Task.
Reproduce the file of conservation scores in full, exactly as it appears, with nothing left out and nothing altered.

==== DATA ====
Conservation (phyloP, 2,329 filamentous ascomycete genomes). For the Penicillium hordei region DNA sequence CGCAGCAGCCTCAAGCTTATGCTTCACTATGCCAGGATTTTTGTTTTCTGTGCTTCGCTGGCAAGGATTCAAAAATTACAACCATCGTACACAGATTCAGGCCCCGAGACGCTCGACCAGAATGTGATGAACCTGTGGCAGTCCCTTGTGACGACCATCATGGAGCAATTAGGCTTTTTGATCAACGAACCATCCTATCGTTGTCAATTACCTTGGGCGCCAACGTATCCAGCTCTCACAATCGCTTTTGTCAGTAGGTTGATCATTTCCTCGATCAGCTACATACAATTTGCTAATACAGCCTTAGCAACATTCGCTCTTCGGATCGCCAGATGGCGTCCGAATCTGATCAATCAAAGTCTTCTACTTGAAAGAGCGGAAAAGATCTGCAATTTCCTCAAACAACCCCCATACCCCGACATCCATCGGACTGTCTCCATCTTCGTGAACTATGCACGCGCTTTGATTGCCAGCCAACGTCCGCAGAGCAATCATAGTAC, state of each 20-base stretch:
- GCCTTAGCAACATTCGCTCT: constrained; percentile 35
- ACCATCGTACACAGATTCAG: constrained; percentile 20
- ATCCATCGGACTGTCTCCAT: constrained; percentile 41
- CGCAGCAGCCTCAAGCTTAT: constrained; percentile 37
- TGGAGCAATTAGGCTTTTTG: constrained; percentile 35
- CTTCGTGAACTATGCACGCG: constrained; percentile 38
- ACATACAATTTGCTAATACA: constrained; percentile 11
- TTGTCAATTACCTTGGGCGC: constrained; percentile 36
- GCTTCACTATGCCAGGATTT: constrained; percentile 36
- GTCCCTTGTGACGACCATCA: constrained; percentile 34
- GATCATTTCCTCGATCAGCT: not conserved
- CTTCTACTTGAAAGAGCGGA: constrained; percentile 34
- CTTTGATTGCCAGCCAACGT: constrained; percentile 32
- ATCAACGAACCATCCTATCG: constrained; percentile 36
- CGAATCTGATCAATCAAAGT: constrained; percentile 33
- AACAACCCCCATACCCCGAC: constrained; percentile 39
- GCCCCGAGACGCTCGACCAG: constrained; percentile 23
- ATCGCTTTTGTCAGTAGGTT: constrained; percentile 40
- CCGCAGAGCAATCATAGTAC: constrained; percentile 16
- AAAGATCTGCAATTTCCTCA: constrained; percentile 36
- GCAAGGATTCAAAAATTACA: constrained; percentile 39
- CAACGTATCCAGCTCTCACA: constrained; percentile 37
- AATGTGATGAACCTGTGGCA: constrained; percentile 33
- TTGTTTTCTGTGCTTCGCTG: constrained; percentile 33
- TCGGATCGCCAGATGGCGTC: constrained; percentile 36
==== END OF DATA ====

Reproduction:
Conservation (phyloP, 2,329 filamentous ascomycete genomes). For the Penicillium hordei region DNA sequence CGCAGCAGCCTCAAGCTTATGCTTCACTATGCCAGGATTTTTGTTTTCTGTGCTTCGCTGGCAAGGATTCAAAAATTACAACCATCGTACACAGATTCAGGCCCCGAGACGCTCGACCAGAATGTGATGAACCTGTGGCAGTCCCTTGTGACGACCATCATGGAGCAATTAGGCTTTTTGATCAACGAACCATCCTATCGTTGTCAATTACCTTGGGCGCCAACGTATCCAGCTCTCACAATCGCTTTTGTCAGTAGGTTGATCATTTCCTCGATCAGCTACATACAATTTGCTAATACAGCCTTAGCAACATTCGCTCTTCGGATCGCCAGATGGCGTCCGAATCTGATCAATCAAAGTCTTCTACTTGAAAGAGCGGAAAAGATCTGCAATTTCCTCAAACAACCCCCATACCCCGACATCCATCGGACTGTCTCCATCTTCGTGAACTATGCACGCGCTTTGATTGCCAGCCAACGTCCGCAGAGCAATCATAGTAC, state of each 20-base stretch:
- GCCTTAGCAACATTCGCTCT: constrained; percentile 35
- ACCATCGTACACAGATTCAG: constrained; percentile 20
- ATCCATCGGACTGTCTCCAT: constrained; percentile 41
- CGCAGCAGCCTCAAGCTTAT: constrained; percentile 37
- TGGAGCAATTAGGCTTTTTG: constrained; percentile 35
- CTTCGTGAACTATGCACGCG: constrained; percentile 38
- ACATACAATTTGCTAATACA: constrained; percentile 11
- TTGTCAATTACCTTGGGCGC: constrained; percentile 36
- GCTTCACTATGCCAGGATTT: constrained; percentile 36
- GTCCCTTGTGACGACCATCA: constrained; percentile 34
- GATCATTTCCTCGATCAGCT: not conserved
- CTTCTACTTGAAAGAGCGGA: constrained; percentile 34
- CTTTGATTGCCAGCCAACGT: constrained; percentile 32
- ATCAACGAACCATCCTATCG: constrained; percentile 36
- CGAATCTGATCAATCAAAGT: constrained; percentile 33
- AACAACCCCCATACCCCGAC: constrained; percentile 39
- GCCCCGAGACGCTCGACCAG: constrained; percentile 23
- ATCGCTTTTGTCAGTAGGTT: constrained; percentile 40
- CCGCAGAGCAATCATAGTAC: constrained; percentile 16
- AAAGATCTGCAATTTCCTCA: constrained; percentile 36
- GCAAGGATTCAAAAATTACA: constrained; percentile 39
- CAACGTATCCAGCTCTCACA: constrained; percentile 37
- AATGTGATGAACCTGTGGCA: constrained; percentile 33
- TTGTTTTCTGTGCTTCGCTG: constrained; percentile 33
- TCGGATCGCCAGATGGCGTC: constrained; percentile 36